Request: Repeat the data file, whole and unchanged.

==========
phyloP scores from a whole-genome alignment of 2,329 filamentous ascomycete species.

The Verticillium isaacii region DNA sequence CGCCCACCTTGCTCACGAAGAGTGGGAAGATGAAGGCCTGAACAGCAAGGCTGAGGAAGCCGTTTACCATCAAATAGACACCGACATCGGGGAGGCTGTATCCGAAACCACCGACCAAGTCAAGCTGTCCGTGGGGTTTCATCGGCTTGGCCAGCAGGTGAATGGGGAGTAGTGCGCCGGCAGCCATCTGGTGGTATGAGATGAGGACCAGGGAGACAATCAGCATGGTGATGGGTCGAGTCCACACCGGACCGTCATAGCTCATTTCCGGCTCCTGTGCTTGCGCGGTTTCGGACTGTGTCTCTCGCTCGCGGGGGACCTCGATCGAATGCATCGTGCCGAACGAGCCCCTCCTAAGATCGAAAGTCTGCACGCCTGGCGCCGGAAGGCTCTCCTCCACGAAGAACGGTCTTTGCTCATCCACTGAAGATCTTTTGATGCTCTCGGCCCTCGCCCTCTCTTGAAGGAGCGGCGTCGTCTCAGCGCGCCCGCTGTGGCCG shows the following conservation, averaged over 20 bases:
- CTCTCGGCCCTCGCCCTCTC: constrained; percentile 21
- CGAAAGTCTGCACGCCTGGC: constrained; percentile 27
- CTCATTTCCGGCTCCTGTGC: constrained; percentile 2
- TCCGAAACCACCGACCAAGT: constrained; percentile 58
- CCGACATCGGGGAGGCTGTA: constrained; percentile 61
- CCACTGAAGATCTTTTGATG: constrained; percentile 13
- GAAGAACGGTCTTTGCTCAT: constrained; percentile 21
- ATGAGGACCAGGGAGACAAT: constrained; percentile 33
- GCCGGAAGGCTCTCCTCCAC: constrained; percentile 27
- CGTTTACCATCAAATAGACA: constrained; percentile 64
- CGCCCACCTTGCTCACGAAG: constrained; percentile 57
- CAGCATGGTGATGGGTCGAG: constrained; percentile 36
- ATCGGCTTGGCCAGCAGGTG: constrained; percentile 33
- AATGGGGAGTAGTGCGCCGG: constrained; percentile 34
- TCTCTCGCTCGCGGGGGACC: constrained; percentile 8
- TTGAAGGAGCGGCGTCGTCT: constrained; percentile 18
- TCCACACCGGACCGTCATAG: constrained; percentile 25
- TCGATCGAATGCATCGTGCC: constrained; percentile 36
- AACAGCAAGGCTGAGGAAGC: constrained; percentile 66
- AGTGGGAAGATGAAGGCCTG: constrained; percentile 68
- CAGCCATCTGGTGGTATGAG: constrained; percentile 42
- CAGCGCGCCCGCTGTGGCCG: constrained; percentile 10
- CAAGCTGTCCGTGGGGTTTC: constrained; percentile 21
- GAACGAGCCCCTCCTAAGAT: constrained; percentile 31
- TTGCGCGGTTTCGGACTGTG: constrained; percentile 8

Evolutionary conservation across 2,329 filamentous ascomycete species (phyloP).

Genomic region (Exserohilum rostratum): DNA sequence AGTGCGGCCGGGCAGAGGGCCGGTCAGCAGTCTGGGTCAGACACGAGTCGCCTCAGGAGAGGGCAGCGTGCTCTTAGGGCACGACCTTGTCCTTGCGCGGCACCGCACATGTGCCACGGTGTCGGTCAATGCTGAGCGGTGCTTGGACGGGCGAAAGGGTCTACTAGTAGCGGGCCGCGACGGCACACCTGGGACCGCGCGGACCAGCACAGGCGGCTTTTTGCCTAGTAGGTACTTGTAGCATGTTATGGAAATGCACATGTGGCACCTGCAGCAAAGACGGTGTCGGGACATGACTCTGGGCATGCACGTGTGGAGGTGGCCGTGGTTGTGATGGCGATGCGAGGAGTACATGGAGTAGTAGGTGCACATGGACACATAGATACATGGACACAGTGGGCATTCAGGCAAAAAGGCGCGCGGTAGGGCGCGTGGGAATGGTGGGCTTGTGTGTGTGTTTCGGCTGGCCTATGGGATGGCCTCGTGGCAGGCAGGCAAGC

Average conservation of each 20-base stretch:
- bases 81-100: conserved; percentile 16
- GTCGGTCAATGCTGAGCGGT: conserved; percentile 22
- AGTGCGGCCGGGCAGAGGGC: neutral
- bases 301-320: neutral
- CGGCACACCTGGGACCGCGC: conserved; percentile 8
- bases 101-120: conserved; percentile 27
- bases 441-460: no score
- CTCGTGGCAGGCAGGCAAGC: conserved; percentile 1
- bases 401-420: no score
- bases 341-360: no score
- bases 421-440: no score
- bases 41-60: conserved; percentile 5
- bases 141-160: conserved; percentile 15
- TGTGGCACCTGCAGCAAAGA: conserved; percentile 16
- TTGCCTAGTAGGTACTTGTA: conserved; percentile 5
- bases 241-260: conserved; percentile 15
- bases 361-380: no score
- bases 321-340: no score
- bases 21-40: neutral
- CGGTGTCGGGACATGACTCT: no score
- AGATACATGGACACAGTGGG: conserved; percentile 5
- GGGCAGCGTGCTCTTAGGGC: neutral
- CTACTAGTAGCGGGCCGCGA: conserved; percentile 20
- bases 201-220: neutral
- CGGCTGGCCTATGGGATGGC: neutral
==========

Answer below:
phyloP scores from a whole-genome alignment of 2,329 filamentous ascomycete species.

The Verticillium isaacii region DNA sequence CGCCCACCTTGCTCACGAAGAGTGGGAAGATGAAGGCCTGAACAGCAAGGCTGAGGAAGCCGTTTACCATCAAATAGACACCGACATCGGGGAGGCTGTATCCGAAACCACCGACCAAGTCAAGCTGTCCGTGGGGTTTCATCGGCTTGGCCAGCAGGTGAATGGGGAGTAGTGCGCCGGCAGCCATCTGGTGGTATGAGATGAGGACCAGGGAGACAATCAGCATGGTGATGGGTCGAGTCCACACCGGACCGTCATAGCTCATTTCCGGCTCCTGTGCTTGCGCGGTTTCGGACTGTGTCTCTCGCTCGCGGGGGACCTCGATCGAATGCATCGTGCCGAACGAGCCCCTCCTAAGATCGAAAGTCTGCACGCCTGGCGCCGGAAGGCTCTCCTCCACGAAGAACGGTCTTTGCTCATCCACTGAAGATCTTTTGATGCTCTCGGCCCTCGCCCTCTCTTGAAGGAGCGGCGTCGTCTCAGCGCGCCCGCTGTGGCCG shows the following conservation, averaged over 20 bases:
- CTCTCGGCCCTCGCCCTCTC: constrained; percentile 21
- CGAAAGTCTGCACGCCTGGC: constrained; percentile 27
- CTCATTTCCGGCTCCTGTGC: constrained; percentile 2
- TCCGAAACCACCGACCAAGT: constrained; percentile 58
- CCGACATCGGGGAGGCTGTA: constrained; percentile 61
- CCACTGAAGATCTTTTGATG: constrained; percentile 13
- GAAGAACGGTCTTTGCTCAT: constrained; percentile 21
- ATGAGGACCAGGGAGACAAT: constrained; percentile 33
- GCCGGAAGGCTCTCCTCCAC: constrained; percentile 27
- CGTTTACCATCAAATAGACA: constrained; percentile 64
- CGCCCACCTTGCTCACGAAG: constrained; percentile 57
- CAGCATGGTGATGGGTCGAG: constrained; percentile 36
- ATCGGCTTGGCCAGCAGGTG: constrained; percentile 33
- AATGGGGAGTAGTGCGCCGG: constrained; percentile 34
- TCTCTCGCTCGCGGGGGACC: constrained; percentile 8
- TTGAAGGAGCGGCGTCGTCT: constrained; percentile 18
- TCCACACCGGACCGTCATAG: constrained; percentile 25
- TCGATCGAATGCATCGTGCC: constrained; percentile 36
- AACAGCAAGGCTGAGGAAGC: constrained; percentile 66
- AGTGGGAAGATGAAGGCCTG: constrained; percentile 68
- CAGCCATCTGGTGGTATGAG: constrained; percentile 42
- CAGCGCGCCCGCTGTGGCCG: constrained; percentile 10
- CAAGCTGTCCGTGGGGTTTC: constrained; percentile 21
- GAACGAGCCCCTCCTAAGAT: constrained; percentile 31
- TTGCGCGGTTTCGGACTGTG: constrained; percentile 8

Evolutionary conservation across 2,329 filamentous ascomycete species (phyloP).

Genomic region (Exserohilum rostratum): DNA sequence AGTGCGGCCGGGCAGAGGGCCGGTCAGCAGTCTGGGTCAGACACGAGTCGCCTCAGGAGAGGGCAGCGTGCTCTTAGGGCACGACCTTGTCCTTGCGCGGCACCGCACATGTGCCACGGTGTCGGTCAATGCTGAGCGGTGCTTGGACGGGCGAAAGGGTCTACTAGTAGCGGGCCGCGACGGCACACCTGGGACCGCGCGGACCAGCACAGGCGGCTTTTTGCCTAGTAGGTACTTGTAGCATGTTATGGAAATGCACATGTGGCACCTGCAGCAAAGACGGTGTCGGGACATGACTCTGGGCATGCACGTGTGGAGGTGGCCGTGGTTGTGATGGCGATGCGAGGAGTACATGGAGTAGTAGGTGCACATGGACACATAGATACATGGACACAGTGGGCATTCAGGCAAAAAGGCGCGCGGTAGGGCGCGTGGGAATGGTGGGCTTGTGTGTGTGTTTCGGCTGGCCTATGGGATGGCCTCGTGGCAGGCAGGCAAGC

Average conservation of each 20-base stretch:
- bases 81-100: conserved; percentile 16
- GTCGGTCAATGCTGAGCGGT: conserved; percentile 22
- AGTGCGGCCGGGCAGAGGGC: neutral
- bases 301-320: neutral
- CGGCACACCTGGGACCGCGC: conserved; percentile 8
- bases 101-120: conserved; percentile 27
- bases 441-460: no score
- CTCGTGGCAGGCAGGCAAGC: conserved; percentile 1
- bases 401-420: no score
- bases 341-360: no score
- bases 421-440: no score
- bases 41-60: conserved; percentile 5
- bases 141-160: conserved; percentile 15
- TGTGGCACCTGCAGCAAAGA: conserved; percentile 16
- TTGCCTAGTAGGTACTTGTA: conserved; percentile 5
- bases 241-260: conserved; percentile 15
- bases 361-380: no score
- bases 321-340: no score
- bases 21-40: neutral
- CGGTGTCGGGACATGACTCT: no score
- AGATACATGGACACAGTGGG: conserved; percentile 5
- GGGCAGCGTGCTCTTAGGGC: neutral
- CTACTAGTAGCGGGCCGCGA: conserved; percentile 20
- bases 201-220: neutral
- CGGCTGGCCTATGGGATGGC: neutral